HT to Christine for this, who has just sent me the links.

Dr. Michael Root is a very well respected lay theologian who was Professor of Systematic Theology at Lutheran Theological Southern Seminary in Columbia, SC, and Dean of that same institution from 2003 to 2009. He has been blogging about the current ELCA woes on “Lutherans Persisting”, which had not had an update since March this year (there is a certain irony in the title of that blog, btw). Michael has in fact visited this blog in the past (commenting on this post) and thus is in fact a honourary guest at our little table.

Anyway, to business. As the title of this blog has already proclaimed, now comes the news that Dr Michael is the latest leading American Lutheran theologian to dive into the Tiber and come up on the other side (unlike the Anglicans – who get a bridge to facilitate their and so get to stay “high and dry” – Lutherans still have to swim). Someone who knows him writes about it here. The same writer provides an excerpt from Dr Root’s statement to his Seminary faculty:

“On Monday I shared with the faculty the news that in the near future I will be received into the Catholic Church. I now wish to share that news with you. This action is not one that I take lightly. The Lutheran church has been my intellectual and spiritual home for forty years. But we are not masters of our convictions. A risk of ecumenical study is that one will come to find another tradition compelling in a way that leads to a deep change in mind and heart. Over the last year or so, it has become clear to me, not without struggle, that I have become a Catholic in my mind and heart in ways that no longer permit me to present myself as a Lutheran theologian with honesty and integrity.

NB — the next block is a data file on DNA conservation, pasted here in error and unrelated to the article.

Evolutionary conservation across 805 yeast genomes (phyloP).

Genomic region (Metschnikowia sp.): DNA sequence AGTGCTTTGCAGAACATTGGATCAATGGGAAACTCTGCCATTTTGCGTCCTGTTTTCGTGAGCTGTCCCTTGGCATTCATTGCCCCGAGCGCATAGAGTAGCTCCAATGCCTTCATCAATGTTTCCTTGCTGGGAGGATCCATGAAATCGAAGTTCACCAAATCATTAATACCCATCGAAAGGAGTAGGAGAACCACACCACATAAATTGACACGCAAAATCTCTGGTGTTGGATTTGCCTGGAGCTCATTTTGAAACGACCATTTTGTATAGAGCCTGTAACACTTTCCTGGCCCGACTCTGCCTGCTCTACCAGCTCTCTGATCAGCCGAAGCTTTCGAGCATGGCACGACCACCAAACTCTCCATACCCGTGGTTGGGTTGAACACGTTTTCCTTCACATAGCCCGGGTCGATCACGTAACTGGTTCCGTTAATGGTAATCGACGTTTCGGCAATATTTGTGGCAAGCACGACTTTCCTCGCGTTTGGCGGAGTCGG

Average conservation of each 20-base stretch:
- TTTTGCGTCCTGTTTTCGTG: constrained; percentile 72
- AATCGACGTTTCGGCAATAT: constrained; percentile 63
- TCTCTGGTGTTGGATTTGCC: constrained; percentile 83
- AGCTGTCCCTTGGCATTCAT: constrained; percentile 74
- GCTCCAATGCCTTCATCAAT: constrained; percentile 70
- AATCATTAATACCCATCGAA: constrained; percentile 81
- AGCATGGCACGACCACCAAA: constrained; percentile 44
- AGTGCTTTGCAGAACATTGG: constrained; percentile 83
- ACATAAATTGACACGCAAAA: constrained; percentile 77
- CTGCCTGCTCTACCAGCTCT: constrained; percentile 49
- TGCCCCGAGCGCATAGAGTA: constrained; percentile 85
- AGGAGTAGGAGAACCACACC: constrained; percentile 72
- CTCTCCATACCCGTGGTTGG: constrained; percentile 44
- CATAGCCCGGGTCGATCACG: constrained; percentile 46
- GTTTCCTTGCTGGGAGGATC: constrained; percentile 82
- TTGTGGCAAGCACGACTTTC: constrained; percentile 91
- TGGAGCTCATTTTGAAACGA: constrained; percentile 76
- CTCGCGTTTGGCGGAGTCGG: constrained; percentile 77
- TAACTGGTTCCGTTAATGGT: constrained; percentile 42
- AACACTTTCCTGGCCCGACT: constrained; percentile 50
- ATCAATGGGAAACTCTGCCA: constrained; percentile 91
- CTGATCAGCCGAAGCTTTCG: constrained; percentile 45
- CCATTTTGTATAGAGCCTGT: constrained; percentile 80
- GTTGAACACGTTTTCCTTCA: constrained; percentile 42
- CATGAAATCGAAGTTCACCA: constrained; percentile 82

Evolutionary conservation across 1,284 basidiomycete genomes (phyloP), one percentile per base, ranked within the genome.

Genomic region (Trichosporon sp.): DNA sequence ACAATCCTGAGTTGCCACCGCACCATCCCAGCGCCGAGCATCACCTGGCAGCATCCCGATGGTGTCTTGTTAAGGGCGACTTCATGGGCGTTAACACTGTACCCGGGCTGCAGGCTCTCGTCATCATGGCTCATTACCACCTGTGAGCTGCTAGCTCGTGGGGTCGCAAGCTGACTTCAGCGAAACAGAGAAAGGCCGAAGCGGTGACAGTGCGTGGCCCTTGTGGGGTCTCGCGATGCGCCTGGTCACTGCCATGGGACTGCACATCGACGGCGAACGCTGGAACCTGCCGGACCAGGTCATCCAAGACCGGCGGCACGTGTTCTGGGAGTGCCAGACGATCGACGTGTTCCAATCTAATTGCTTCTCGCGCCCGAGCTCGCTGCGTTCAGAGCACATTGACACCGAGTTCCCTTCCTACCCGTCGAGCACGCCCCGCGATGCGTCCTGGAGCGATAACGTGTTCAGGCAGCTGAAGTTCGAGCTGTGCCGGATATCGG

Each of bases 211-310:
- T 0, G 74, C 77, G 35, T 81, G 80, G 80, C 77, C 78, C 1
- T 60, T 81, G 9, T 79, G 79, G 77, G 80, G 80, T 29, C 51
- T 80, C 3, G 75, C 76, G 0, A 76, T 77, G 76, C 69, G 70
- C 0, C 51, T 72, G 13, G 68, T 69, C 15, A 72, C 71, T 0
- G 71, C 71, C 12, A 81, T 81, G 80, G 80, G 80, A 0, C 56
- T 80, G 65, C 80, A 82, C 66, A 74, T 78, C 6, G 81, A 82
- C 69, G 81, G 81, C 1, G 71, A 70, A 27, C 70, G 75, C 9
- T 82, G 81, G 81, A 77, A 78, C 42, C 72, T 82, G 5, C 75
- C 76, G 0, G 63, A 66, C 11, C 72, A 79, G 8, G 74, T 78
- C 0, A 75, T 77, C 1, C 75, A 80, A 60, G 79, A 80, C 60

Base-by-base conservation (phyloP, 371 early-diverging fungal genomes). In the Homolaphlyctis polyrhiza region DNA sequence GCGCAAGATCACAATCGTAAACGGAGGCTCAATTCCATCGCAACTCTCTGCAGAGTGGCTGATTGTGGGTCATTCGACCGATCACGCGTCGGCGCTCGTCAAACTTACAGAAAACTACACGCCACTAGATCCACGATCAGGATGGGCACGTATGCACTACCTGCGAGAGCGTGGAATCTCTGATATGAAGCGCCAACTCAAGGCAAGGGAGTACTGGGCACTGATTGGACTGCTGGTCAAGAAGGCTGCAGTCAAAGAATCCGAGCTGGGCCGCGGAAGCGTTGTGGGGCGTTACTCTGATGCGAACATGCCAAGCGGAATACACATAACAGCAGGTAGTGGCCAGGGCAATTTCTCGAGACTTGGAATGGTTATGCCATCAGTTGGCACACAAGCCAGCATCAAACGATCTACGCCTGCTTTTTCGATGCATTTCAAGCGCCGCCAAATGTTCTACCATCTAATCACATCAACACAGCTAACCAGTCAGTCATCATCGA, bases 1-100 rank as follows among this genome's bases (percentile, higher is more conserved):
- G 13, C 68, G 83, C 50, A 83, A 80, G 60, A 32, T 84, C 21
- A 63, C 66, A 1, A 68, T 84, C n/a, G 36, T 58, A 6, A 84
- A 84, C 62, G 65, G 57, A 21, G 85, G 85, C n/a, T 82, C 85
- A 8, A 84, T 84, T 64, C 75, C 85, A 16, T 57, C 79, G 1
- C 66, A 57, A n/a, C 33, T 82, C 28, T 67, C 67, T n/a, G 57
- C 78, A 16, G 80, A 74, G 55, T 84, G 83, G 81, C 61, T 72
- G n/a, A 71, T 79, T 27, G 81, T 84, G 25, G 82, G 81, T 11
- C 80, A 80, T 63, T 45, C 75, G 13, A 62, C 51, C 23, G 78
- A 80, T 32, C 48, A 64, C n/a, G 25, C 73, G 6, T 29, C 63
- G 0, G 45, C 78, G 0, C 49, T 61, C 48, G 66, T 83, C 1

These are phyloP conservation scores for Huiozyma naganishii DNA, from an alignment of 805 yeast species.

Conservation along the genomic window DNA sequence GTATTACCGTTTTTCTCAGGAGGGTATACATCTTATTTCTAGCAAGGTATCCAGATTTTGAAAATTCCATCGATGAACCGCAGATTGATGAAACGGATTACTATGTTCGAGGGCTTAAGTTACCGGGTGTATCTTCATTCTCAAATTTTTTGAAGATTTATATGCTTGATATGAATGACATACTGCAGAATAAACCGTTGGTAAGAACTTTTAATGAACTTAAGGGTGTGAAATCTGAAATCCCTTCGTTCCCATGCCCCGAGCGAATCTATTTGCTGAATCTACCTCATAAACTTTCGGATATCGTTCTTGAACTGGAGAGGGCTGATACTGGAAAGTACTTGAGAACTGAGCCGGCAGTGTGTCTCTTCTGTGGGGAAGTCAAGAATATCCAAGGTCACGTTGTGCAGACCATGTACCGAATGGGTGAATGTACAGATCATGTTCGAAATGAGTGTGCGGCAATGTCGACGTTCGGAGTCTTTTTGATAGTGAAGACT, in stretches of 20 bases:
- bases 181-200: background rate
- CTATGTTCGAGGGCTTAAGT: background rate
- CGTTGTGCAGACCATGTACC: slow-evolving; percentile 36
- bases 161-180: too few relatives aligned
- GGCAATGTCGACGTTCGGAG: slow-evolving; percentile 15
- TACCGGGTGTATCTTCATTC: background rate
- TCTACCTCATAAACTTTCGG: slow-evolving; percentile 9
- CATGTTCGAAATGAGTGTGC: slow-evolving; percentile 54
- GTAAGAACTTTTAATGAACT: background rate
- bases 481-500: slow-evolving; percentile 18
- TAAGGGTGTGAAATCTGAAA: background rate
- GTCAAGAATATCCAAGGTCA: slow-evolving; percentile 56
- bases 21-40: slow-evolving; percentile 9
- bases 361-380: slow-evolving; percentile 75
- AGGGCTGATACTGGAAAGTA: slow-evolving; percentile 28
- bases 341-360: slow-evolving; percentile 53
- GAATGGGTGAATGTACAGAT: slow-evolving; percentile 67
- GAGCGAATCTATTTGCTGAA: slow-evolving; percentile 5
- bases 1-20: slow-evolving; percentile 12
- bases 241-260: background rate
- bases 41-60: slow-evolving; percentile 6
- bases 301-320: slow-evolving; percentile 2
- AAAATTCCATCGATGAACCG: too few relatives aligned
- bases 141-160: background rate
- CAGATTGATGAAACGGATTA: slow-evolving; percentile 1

This move is less a matter of decision than of discernment.

No single issue has been decisive for me, but at the center of my reflection has been the question of how God’s grace engages the justified person and the church in the divine mission of salvation. How are we redeemed as the free and responsible agents God created us to be? Catholic theology speaks of God elevating the justified person and the church to participation in the divine life and mission, so that God grants the Christian and the church participation in God’s actions in a different way than Lutheran theology affirms. Catholic teachings do not follow from that vision with deductive force, but they do hang together with that vision in ways that I have come to find deeply convincing.”

I can deeply identify with the passage in this statement that I have highlighted. At the same time I am not quite sure what Dr Root means by the final sentence in the above statement (partly because I am not sure what “that vision” refers to). And I am sure that while Dr Root does not feel himself able to describe himself any longer as a “Lutheran” theologian, yet his very decision shows him to be and to remain a “theologian with honesty and integrity”. And, I would suspect, unless his experience is different from mine, he will remain in his own particular way, a Lutheran as well – with important distinction that he is now “a-Lutheran-in-communion-with-the-Bishop-of-Rome” as we say here on SCE!

In any case, welcome Michael to the Catholic Church. I think this calls for the whisky bottle, rather than the port…

[In the meantime, a warning to other Lutherans out there: if you don’t want to end up Catholic like Michael and I and others reading this ‘ere blog have, then DON’T (whatever you do) actually do any serious study of what the Catholic Church teaches and why she teaches it. That path has only one conclusion for a “theologian with honesty and integrity”.]